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Unlocking the Secrets of Ammonium Bicarbonate: Properties Uses and Safety

Ammonium Bicarbonate: Chemical Formula, Identification, and Uses

Ammonium Bicarbonate is a chemical compound commonly used in the food industry as a leavening agent. It’s also utilized in the production of specific plastics, foams, and pharmaceuticals.

1) Ammonium Bicarbonate Chemical Formula

The chemical formula for Ammonium Bicarbonate is (NH4)HCO3. This compound comprises ammonium ions (NH4+) and bicarbonate ions (HCO3), which combine to form a white crystalline powder.

When dissolved in water, Ammonium Bicarbonate decomposes into carbon dioxide, water, and ammonia. This property makes it an ideal leavening agent in baked goods like cookies and crackers.

2) Ammonium Bicarbonate Identification

  • CAS Number: 1066-33-7
  • PubChem CID: 14013
  • ChemSpider ID: 12957
  • EC Number: 213-911-5
  • UN Number: 3077
  • RTECS Number: BO8600000

3) Ammonium Bicarbonate Composition and Synthesis

Ammonium Bicarbonate is synthesized by reacting ammonia (NH3) with carbon dioxide (CO2). The reaction equation is as follows:

NH3 + CO2 + H2O → (NH4)HCO3

Historically, Ammonium Bicarbonate was also obtained from animal urine. This method involved fermenting urine to release ammonia, which then reacted with carbon dioxide to form Ammonium Bicarbonate. However, due to health and safety concerns, as well as sourcing issues, this method is no longer used.

Currently, the primary production method for Ammonium Bicarbonate is synthetic. Ammonia gas and carbon dioxide gas are combined in a reactor vessel, forming a solution of Ammonium Bicarbonate. This solution is purified and dried into the solid crystalline form of Ammonium Bicarbonate.

4) Properties and Characteristics of Ammonium Bicarbonate

Physical Properties:

  • Appearance: White crystalline powder
  • Taste: Slightly bitter
  • Density: 1.58 g/cm3
  • Melting Point: 41.9 °C

In its solid form, Ammonium Bicarbonate is relatively stable and doesn’t decompose easily.

Other Properties:

  • Color: White
  • Odor: No distinct odor
  • pH: 7.8 in aqueous solution (mildly acidic)
  • Solubility: Highly soluble in water (22.8 g/100 ml at 25 °C), soluble in alcohols, slightly soluble in acetone
  • State of Matter: Solid at room temperature and pressure, but can easily volatilize and decompose into ammonia, carbon dioxide, and water when heated.

5) Uses of Ammonium Bicarbonate

Food Industry:

Ammonium Bicarbonate is a widely used leavening agent for cookies, crackers, and other baked goods. It reacts with moisture and heat to release carbon dioxide gas, causing dough or batter to rise and produce a light and fluffy texture. It’s an alternative to baking soda because of its unique solubility and relative lack of flavor.

Other Uses:

  • Production of Ceramics, Plastics, Dyes, and Pigments: Used as a catalyst for specific chemical reactions and as a blowing agent to produce foam products.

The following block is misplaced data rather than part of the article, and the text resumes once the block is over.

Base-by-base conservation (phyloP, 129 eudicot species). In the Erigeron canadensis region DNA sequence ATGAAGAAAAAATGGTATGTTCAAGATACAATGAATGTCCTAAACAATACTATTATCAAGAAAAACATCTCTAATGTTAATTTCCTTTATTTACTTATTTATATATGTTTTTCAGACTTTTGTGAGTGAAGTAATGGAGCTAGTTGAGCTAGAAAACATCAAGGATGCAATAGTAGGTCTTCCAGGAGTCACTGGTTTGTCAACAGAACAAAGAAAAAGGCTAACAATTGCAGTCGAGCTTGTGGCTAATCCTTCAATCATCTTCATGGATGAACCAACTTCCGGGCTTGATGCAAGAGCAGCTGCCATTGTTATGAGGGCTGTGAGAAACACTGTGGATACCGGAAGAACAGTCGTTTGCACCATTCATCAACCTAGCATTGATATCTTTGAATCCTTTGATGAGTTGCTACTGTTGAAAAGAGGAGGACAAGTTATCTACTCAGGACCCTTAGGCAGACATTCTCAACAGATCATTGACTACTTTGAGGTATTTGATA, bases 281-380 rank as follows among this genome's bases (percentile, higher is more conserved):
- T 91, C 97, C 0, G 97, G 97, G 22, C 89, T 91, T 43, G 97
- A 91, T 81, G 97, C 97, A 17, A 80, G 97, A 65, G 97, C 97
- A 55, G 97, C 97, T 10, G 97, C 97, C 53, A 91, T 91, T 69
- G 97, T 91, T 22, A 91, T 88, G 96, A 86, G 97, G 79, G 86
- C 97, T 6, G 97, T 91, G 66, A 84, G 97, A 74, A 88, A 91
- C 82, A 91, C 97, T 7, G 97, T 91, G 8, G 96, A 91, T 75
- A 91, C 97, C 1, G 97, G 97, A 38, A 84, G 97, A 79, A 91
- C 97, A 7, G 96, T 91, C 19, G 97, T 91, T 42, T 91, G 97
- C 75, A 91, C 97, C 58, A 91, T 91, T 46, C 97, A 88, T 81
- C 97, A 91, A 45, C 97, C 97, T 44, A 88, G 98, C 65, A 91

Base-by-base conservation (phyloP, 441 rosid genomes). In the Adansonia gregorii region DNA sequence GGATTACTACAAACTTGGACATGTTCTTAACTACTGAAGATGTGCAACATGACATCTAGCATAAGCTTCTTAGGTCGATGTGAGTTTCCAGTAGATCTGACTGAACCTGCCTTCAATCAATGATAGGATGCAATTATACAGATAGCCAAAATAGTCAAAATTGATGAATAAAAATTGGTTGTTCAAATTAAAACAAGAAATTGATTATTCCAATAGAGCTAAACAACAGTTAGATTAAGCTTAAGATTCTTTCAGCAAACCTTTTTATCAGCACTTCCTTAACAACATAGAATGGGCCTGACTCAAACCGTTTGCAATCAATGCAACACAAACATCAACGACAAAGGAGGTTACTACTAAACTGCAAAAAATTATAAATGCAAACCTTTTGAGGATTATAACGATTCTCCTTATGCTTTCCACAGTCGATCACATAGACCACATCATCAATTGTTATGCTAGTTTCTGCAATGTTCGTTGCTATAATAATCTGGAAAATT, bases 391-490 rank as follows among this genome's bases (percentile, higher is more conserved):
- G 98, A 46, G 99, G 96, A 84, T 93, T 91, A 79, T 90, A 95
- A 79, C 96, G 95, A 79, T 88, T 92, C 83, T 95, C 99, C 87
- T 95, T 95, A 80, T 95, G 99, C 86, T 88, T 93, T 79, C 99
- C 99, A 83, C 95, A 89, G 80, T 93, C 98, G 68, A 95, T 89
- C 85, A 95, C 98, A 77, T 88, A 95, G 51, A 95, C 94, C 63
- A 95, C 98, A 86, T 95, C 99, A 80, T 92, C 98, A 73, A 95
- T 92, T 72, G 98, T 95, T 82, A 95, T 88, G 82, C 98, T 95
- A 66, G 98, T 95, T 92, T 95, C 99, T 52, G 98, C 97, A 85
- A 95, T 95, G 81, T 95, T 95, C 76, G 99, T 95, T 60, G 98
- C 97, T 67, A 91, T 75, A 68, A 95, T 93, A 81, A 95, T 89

• Scale Removal in Boilers: Dissolves and removes mineral deposits that accumulate on boiler surfaces.
  • Composting: A source of nitrogen that helps speed up the breakdown of organic material and improve compost quality.
  • Pharmaceutical Applications: Used as a buffer to regulate pH, an excipient in tablet and capsule manufacturing, and an active ingredient in certain medications.

6) Safety of Ammonium Bicarbonate

Ammonium Bicarbonate is considered relatively safe when used appropriately. However, ingestion, inhalation, or skin or eye contact can be harmful.

Ingestion:

Ingestion can cause irritation to the digestive tract, leading to symptoms like nausea, vomiting, abdominal pain, and diarrhea.

Inhalation:

Inhalation can cause respiratory irritation and potentially lead to respiratory failure. Prolonged or repeated exposure to high levels of Ammonium Bicarbonate dust can damage the lungs.

Skin Contact:

Ammonium Bicarbonate can irritate the skin, causing redness, itching, and rashes. Prolonged exposure can lead to dermatitis.

Eye Contact:

Contact with the eyes can cause irritation and redness. Promptly flushing with water is necessary to prevent more serious eye damage.

Conclusion

Ammonium Bicarbonate is a widely used chemical compound employed in various applications such as food, ceramics, plastics, and pharmaceuticals. It’s synthesized by reacting ammonia gas and carbon dioxide gas and is commonly used as a leavening agent in baking.

While considered relatively safe, exposure to Ammonium Bicarbonate by ingestion, inhalation, or skin contact can lead to irritation and other health effects. Therefore, handling and using this compound with care and caution is crucial.

FAQs

  • Is Ammonium Bicarbonate safe to use in food? Yes, it is considered safe for consumption and approved for use in food by regulatory bodies like the US Food and Drug Administration (FDA).
  • Can Ammonium Bicarbonate be used to remove scales from boilers at home? No, the use of Ammonium Bicarbonate for this purpose should be performed only by professionals due to safety concerns.
  • Is Ammonium Bicarbonate hazardous to the environment? Ammonium Bicarbonate breaks down easily into harmless components in the environment and is not considered hazardous.

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